Inside most Hindu temples, there is an expectation of modesty rather than sexual allurement. Men and women typically wear traditional dress during religious ceremonies and rituals in a temple, with women wearing sari or regional Indian dress. In Indonesia and Cambodia, Hindu temple visitors are often requested to wrap their waist with traditional single piece cloth called kamben, wastra or sarung, with or without saput.
Hindus have diverse views on modesty, with significant regional and local variations. Among orthodox Hindu populations, sexually revealing dress or any sexual behavior in public or before strangers is considered immodest, particularly in rural areas. In contrast, the dress of deities and other symbolism in Hindu temples, the discussion of dress and eroticism in ancient Hindu literature, and art works of Hinduism can be explicit, celebrating eroticism and human sexuality.
In general, a disregard of modesty can be confusing or distressing, in particular to traditional Hindu women. Even in health care context, some Hindu women may express reluctance to undress for examination. If undressing is necessary, the patient may prefer to be treated by a doctor or nurse of the same sex.
Islam has strongly emphasized the concept of decency and modesty. In many authentic hadiths, it has been quoted that "modesty is a part of faith". Modesty is verily required in the interaction between members of the opposite sex and in some case between the members of same sex also. Dress code is part of that overall teaching.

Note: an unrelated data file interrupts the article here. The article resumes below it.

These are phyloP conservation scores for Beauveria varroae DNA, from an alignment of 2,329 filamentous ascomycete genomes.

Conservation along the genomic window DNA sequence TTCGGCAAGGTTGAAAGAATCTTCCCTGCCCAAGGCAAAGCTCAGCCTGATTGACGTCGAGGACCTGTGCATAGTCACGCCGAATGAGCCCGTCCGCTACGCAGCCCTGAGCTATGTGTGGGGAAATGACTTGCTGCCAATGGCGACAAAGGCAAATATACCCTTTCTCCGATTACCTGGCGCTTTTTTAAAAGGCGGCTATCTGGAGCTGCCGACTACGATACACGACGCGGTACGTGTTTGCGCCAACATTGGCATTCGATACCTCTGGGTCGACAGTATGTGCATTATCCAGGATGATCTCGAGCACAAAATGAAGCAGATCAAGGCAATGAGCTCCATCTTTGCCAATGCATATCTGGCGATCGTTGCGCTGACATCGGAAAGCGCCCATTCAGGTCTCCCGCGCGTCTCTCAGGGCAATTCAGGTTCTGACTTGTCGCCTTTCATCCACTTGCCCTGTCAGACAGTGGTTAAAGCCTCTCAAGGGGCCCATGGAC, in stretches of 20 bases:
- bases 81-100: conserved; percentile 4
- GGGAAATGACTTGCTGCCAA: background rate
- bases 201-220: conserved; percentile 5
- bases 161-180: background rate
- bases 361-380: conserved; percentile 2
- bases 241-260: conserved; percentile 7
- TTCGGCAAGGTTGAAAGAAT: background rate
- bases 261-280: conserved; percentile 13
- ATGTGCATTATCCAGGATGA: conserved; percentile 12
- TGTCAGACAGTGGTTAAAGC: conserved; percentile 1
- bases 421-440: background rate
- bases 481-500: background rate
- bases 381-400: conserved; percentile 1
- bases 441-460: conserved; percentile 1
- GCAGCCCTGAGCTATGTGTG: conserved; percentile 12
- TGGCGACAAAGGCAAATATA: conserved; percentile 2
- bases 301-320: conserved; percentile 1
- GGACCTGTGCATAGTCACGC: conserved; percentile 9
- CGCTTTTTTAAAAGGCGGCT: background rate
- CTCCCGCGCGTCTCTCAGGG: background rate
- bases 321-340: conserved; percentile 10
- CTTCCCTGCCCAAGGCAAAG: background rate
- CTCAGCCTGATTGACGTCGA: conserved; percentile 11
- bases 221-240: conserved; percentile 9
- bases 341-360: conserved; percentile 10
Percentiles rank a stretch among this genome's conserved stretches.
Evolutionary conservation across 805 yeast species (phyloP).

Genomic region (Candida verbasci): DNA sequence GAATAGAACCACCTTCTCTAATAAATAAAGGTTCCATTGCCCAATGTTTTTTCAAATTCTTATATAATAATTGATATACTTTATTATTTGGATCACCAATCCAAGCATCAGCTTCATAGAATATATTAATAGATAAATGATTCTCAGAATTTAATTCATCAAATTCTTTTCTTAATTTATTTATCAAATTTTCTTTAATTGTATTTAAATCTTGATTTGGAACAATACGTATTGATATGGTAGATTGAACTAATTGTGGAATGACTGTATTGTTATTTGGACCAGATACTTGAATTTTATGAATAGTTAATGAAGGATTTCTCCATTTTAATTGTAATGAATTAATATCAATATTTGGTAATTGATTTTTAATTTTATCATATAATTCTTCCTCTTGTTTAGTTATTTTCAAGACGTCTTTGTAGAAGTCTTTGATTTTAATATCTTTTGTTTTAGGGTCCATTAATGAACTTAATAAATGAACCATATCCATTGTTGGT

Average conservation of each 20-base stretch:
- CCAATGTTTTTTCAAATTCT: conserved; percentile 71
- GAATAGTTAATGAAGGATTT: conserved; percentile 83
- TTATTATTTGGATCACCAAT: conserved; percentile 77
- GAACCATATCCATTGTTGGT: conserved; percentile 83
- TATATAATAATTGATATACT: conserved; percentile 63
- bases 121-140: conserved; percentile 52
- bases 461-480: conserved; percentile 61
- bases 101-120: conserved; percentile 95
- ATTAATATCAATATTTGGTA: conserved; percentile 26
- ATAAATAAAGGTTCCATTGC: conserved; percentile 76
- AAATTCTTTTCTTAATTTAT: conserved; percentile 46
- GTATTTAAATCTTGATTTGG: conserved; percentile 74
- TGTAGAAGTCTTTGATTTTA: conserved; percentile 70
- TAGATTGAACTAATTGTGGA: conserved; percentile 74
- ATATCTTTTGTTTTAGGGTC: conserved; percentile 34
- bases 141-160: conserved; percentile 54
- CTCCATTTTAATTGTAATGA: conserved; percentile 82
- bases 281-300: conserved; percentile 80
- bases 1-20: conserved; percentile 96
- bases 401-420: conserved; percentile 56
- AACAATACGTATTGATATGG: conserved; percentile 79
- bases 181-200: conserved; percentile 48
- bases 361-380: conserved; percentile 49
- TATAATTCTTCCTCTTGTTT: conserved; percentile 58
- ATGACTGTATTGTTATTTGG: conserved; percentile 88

"And tell the believing women to cast down their glances and guard their private parts and not expose their adornment except that which [necessarily] appears thereof and to wrap [a portion of] their headcovers over their chests and not expose their adornment except to their husbands, their fathers, their husbands' fathers, their sons, their husbands' sons, their brothers, their brothers' sons, their sisters' sons, their women, that which their right hands possess, or those male attendants having no physical desire, or children who are not yet aware of the private aspects of women." -Quran 24:31.
“O Prophet! Say to your wives, your daughters, and the women of the believers that: they should let down upon themselves their jalabib.” -Quran 33:59. Jalabib is an Arabic word meaning "loose outer garment".
In some Muslim societies, women wear the niqab, a veil that covers the whole face except the eyes, or the full burqa, a full-body covering garment that occasionally does cover the eyes. Wearing these garments is common in some, but not all, countries with a predominantly Muslim population.
Though by some scholars these expressions of modesty are interpreted as mandatory, most countries do not enforce modesty by law. However, a few countries, such as Saudi Arabia, Afghanistan and Iran, enforce specified standards of dress for women.
"Tell the believing men to cast down their glances and guard their private parts. That is purer for them. Indeed, Allah is [well] acquainted with what they do." -Quran 24:30
Most scholars agree that men are required to cover everything from the navel to the knees; some men choose also to wear the traditional Islamic cap (taqiyah), similar to but larger than the Jewish yarmulke or kippah. The taqiyah may vary in shape, size and color, with differences according to tradition, region, and personal taste.